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Art of Arrangement – still life photography

An exhibition, currently in Bath about still life photography.

“The National Media Museum has wanted to make an exhibition on still lifes for a long time,” says Brian Liddy, the museum’s curator of collections access. “It’s a classic genre but it hasn’t been addressed for a while. I think people have forgotten how interesting it is – old-fashioned photographs of food and flowers shot against a flat background might sound boring, but the roots of the genre are in 17th century Dutch painting and are all about death, mortality, and the transitory nature of earthly pleasures. Still lifes may take seemingly simple subjects, but they deal with some of the great questions of art.”

Art of Arrangement: Photography and the Still Life Tradition is on show at The Holburne Museum in Bath until 07 May.

Still life with ivory tankard and fruit, about 1860. Roger Fenton.
The Royal Photographic Society Collection at the National Media Museum.

Art of Arrangement

11/2/12 – 7/5/12

Art of Arrangement: Photography and the Still Life Tradition
11 February to 7 May 2012
Admission £6.50 / Concessions

Art of Arrangement: Photography and the Still Life Tradition is a visually arresting exhibition organised in partnership with the National Media Museum, it surveys the many ways in which photographers have explored still life.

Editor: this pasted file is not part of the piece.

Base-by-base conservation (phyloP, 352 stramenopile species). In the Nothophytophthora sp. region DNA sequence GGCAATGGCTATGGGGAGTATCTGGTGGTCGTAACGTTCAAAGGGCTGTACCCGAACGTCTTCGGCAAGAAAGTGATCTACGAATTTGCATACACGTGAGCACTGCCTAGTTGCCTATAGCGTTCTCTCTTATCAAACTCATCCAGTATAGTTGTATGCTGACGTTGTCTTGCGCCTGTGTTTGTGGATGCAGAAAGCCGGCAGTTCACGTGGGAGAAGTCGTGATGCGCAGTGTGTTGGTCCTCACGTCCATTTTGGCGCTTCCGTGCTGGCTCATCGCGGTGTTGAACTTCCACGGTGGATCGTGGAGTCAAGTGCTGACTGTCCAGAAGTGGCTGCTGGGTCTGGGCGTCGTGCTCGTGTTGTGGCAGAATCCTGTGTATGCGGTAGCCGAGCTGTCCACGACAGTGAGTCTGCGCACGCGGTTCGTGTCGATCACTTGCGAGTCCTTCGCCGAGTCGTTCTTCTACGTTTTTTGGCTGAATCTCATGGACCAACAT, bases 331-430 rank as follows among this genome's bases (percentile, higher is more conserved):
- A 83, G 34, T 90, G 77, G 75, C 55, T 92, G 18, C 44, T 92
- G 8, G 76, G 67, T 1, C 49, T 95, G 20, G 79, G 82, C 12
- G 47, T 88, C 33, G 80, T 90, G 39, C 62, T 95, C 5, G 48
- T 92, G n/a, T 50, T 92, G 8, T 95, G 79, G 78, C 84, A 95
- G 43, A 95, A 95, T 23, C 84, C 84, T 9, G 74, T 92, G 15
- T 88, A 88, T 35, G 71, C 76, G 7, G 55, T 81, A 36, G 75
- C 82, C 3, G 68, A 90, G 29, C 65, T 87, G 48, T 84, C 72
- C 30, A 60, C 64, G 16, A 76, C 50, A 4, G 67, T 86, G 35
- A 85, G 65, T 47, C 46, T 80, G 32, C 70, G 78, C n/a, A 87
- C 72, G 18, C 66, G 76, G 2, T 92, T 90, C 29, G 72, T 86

FULL DETAILS FROM The  Holbourne Museum

There is a review of the exhibition in the Independent by Adrian Hamilton

Photography and painting have always looked over their shoulder at the other. There is barely a show of a modern artist – viz David Hockney, Lucian Freud and Gerhard Richter – which hasn’t a description of how the artist has set out to prove that painting can reach the parts that photography does not dare to go.

But then photographers have, since the beginning a century and a half ago, just as consciously sought to set themselves up to challenge and to surpass traditional painting. It’s a theme currently explored by the Holburne Museum in Bath in an intriguing show of photographic still life. Right at the start, Henry Fox Talbot, the founder of the new medium numbered it as a genre where photography could and should show its worth. It’s still going strong.”.…MORE